The lack of reform litigation does not imply the absence of funding disparity within the state. Per pupil expenditures vary widely among school districts in South Dakota. The cost per average daily membership varies from a high of $7,426 in Eagle Butt to a low of $2,379 in Watertown. The average cost per average daily membership is $3,272. (1989-1990 Educational Statistics Digest South Dakota Department of Education and Cultural Affairs)

In the cases discussed above the U.S. Supreme Court and the state supreme courts were willing to use per pupil expenditures or per pupil costs as an approximate measure for quality. The courts acknowledge that this is not a perfect measure for quality. Per pupil expenditures can vary for a variety of reasons. The amount of taxable property wealth, the tax rates, the number of students attending within a district, students with special needs, and other factors contribute to the per pupil expenditure disparities among districts.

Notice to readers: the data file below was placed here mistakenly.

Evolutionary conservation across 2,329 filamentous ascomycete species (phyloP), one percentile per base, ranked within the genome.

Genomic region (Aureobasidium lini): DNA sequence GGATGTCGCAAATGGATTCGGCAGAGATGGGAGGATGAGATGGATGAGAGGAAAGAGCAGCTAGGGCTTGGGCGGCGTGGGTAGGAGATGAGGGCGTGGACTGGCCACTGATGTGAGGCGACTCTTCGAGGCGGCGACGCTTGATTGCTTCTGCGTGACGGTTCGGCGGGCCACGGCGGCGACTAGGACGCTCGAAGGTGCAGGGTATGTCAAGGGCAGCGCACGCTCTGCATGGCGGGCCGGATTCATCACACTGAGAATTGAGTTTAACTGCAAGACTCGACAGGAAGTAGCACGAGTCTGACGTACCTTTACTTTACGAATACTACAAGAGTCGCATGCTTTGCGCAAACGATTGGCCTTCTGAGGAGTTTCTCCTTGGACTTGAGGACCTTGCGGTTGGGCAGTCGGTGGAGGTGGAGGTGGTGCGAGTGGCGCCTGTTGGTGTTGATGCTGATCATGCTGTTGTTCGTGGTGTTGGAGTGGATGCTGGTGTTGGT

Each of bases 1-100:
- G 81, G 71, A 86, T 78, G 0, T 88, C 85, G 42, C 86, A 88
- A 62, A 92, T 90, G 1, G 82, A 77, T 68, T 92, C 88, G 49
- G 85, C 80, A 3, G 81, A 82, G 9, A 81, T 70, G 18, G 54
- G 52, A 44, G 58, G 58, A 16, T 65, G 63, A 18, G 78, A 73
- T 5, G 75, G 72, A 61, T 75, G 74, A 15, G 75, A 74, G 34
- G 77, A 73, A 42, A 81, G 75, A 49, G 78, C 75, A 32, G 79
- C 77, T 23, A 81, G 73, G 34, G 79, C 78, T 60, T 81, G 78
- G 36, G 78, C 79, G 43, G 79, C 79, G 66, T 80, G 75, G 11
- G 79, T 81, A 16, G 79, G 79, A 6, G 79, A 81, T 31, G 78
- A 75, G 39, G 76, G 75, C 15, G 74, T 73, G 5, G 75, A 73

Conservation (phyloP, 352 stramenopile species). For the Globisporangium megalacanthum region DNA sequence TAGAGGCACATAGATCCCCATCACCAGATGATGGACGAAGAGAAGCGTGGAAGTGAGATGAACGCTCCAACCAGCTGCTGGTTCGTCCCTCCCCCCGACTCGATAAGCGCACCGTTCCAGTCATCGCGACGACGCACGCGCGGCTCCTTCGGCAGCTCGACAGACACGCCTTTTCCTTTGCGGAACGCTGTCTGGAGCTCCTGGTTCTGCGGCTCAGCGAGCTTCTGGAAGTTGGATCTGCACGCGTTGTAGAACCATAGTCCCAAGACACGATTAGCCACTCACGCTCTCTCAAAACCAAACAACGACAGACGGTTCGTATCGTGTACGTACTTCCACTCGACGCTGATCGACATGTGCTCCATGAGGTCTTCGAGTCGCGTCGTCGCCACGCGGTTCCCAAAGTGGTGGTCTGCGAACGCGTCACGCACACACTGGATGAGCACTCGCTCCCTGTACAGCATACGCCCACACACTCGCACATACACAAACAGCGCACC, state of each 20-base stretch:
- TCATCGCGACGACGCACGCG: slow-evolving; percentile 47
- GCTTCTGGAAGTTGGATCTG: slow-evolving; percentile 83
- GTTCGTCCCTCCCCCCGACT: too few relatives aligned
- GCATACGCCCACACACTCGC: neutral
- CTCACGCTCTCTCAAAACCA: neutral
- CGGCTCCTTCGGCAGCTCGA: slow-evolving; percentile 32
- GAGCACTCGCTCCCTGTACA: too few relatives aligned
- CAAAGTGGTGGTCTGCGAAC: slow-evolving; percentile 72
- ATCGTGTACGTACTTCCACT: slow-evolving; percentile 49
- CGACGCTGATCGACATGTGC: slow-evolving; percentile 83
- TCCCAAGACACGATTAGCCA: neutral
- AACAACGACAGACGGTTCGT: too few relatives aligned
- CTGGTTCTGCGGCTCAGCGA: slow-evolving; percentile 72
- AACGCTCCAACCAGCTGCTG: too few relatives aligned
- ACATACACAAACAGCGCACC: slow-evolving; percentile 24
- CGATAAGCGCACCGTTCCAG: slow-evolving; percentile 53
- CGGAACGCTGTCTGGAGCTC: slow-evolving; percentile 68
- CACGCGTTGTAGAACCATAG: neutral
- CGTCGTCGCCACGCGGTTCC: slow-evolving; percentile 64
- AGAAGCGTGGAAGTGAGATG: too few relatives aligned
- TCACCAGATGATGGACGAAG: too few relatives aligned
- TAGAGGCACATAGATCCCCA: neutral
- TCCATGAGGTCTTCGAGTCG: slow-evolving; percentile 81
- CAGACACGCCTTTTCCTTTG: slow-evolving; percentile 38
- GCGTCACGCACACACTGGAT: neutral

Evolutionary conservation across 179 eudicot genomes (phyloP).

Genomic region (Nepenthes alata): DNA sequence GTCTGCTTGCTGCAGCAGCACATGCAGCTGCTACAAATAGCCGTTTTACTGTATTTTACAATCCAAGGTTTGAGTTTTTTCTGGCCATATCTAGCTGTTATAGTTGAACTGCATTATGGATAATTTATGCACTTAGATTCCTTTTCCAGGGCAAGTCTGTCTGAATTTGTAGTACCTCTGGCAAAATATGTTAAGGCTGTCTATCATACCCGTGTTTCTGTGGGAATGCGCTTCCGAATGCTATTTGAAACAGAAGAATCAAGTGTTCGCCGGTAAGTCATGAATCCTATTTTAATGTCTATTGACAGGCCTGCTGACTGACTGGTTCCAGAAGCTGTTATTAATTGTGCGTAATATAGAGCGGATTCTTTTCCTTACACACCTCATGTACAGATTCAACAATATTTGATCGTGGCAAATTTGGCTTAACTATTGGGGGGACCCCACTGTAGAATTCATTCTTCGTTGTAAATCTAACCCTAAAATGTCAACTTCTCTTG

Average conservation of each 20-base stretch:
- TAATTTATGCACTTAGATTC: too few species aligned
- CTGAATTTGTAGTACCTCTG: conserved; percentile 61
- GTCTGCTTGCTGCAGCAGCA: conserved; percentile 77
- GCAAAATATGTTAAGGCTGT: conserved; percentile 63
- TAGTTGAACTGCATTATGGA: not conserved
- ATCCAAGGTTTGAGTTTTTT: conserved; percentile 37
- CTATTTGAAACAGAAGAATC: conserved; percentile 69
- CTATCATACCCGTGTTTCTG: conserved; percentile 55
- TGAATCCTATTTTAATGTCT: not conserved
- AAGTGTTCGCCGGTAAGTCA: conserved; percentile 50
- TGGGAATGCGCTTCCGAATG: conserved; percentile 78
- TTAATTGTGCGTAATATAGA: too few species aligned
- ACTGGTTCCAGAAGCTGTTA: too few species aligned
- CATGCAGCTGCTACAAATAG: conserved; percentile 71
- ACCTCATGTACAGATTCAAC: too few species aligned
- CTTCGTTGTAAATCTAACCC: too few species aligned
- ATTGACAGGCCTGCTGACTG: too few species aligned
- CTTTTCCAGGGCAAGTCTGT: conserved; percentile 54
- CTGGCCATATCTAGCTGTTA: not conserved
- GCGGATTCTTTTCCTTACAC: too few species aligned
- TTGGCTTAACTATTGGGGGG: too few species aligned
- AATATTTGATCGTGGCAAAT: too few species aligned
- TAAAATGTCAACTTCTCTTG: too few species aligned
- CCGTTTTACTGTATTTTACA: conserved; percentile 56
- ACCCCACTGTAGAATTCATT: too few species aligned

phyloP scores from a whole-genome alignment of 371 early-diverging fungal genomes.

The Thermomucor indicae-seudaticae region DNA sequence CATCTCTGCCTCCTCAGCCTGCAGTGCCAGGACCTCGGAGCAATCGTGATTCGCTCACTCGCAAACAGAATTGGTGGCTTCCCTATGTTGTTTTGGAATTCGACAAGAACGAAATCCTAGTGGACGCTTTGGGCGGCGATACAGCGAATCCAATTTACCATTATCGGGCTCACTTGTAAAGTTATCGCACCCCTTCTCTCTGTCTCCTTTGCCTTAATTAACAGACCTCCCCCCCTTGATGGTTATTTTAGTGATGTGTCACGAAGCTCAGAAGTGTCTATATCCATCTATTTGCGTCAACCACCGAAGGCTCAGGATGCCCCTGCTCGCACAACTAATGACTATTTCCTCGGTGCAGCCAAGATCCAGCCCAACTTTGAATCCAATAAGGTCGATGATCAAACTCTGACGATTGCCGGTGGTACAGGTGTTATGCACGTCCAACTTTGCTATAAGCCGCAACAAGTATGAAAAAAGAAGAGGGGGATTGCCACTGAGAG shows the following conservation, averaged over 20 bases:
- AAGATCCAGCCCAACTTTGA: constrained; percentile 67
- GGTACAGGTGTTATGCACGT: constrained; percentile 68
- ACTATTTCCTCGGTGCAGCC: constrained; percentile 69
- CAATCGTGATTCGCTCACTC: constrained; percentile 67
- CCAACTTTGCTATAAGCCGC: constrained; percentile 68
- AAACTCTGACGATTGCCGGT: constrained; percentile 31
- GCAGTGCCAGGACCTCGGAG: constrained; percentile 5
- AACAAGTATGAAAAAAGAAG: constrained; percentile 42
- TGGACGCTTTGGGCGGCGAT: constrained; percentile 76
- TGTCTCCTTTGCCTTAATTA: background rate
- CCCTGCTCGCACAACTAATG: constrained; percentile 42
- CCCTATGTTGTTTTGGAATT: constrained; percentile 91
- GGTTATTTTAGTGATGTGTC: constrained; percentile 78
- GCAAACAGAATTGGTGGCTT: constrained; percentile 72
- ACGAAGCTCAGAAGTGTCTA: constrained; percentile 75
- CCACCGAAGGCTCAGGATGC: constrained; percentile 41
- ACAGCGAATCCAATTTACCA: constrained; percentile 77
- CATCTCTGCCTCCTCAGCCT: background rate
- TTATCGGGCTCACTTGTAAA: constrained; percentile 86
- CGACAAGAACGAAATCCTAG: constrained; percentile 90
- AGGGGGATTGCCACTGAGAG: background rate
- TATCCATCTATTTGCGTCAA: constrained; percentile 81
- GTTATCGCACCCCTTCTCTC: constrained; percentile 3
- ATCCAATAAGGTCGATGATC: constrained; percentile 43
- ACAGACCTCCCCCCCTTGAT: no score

The amount of taxable property wealth throughout this state varies widely from a high of $791,456 per average daily membership in Agar to a low of $15,872 per average daily membership in Douglas. Both the measure of cost and taxable value per average daily membership varies with the amount of children enrolled in a district. Sparsely populated districts like Agar which has an average daily membership of 88.4 students will produce higher cost per pupil expenditure than those districts which are able to spread fixed costs over a larger number of students. While many factors contribute to these disparities, nevertheless they do represent the type of large discrepancy that finance reform states have successfully challenged.